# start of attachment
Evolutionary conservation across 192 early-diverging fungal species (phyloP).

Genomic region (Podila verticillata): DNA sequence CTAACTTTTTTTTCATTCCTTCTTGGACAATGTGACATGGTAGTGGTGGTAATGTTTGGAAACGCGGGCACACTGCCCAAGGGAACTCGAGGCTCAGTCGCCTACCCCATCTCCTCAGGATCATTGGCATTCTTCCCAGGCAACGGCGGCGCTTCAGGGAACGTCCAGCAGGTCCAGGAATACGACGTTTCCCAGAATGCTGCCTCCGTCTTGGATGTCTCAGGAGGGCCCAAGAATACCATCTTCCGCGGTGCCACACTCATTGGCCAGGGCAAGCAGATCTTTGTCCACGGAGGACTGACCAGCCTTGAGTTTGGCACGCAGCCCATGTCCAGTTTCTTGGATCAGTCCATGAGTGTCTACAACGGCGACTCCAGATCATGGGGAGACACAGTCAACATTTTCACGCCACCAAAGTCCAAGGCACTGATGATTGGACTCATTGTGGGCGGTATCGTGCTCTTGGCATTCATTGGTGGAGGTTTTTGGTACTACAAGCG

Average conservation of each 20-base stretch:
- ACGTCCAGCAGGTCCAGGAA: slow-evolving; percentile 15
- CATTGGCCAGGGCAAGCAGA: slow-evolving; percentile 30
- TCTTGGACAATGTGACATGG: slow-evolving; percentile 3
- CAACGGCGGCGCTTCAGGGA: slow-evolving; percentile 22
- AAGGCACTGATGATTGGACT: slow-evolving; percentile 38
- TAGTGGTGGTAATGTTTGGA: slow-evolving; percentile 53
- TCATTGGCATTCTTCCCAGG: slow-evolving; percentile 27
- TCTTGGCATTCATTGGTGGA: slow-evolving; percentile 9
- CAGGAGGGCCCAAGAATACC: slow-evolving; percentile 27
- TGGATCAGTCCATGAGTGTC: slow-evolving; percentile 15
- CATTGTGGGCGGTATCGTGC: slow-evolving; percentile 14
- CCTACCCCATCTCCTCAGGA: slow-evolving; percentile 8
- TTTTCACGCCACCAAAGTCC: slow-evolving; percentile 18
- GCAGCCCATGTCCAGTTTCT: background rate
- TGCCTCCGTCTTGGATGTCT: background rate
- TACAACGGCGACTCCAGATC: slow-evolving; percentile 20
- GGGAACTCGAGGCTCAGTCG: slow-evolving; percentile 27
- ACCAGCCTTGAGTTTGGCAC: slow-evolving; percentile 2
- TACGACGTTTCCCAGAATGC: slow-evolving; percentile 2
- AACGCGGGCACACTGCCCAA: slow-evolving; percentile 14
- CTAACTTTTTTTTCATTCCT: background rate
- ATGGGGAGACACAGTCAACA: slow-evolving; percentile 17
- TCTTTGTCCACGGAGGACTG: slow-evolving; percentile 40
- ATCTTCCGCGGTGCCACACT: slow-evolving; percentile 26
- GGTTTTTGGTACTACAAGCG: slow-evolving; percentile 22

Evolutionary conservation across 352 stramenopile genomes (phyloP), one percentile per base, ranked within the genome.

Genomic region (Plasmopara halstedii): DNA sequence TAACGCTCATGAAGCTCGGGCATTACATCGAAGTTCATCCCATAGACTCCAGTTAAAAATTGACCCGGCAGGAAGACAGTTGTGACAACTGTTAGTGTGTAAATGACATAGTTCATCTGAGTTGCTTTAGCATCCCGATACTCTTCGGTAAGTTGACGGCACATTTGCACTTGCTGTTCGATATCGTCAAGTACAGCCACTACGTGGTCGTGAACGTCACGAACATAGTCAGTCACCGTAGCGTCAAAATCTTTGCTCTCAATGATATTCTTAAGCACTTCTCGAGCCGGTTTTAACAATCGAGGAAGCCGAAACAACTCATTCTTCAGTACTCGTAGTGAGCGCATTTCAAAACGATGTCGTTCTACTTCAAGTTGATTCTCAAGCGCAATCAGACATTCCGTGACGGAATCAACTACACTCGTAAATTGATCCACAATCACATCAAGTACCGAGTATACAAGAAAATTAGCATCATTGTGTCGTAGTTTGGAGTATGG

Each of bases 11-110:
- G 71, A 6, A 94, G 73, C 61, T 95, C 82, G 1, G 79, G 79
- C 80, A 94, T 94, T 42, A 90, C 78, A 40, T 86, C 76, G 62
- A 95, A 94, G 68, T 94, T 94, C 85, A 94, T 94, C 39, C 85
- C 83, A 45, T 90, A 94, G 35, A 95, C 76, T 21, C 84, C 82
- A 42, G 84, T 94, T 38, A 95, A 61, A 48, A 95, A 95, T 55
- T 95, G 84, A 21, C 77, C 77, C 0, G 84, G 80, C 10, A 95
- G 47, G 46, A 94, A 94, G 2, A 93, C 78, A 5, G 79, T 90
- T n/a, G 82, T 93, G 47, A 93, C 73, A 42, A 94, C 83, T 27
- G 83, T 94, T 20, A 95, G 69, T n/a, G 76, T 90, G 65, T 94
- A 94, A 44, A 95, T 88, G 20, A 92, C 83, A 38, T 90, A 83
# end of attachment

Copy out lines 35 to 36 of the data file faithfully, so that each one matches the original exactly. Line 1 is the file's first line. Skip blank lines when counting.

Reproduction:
- C 83, A 45, T 90, A 94, G 35, A 95, C 76, T 21, C 84, C 82
- A 42, G 84, T 94, T 38, A 95, A 61, A 48, A 95, A 95, T 55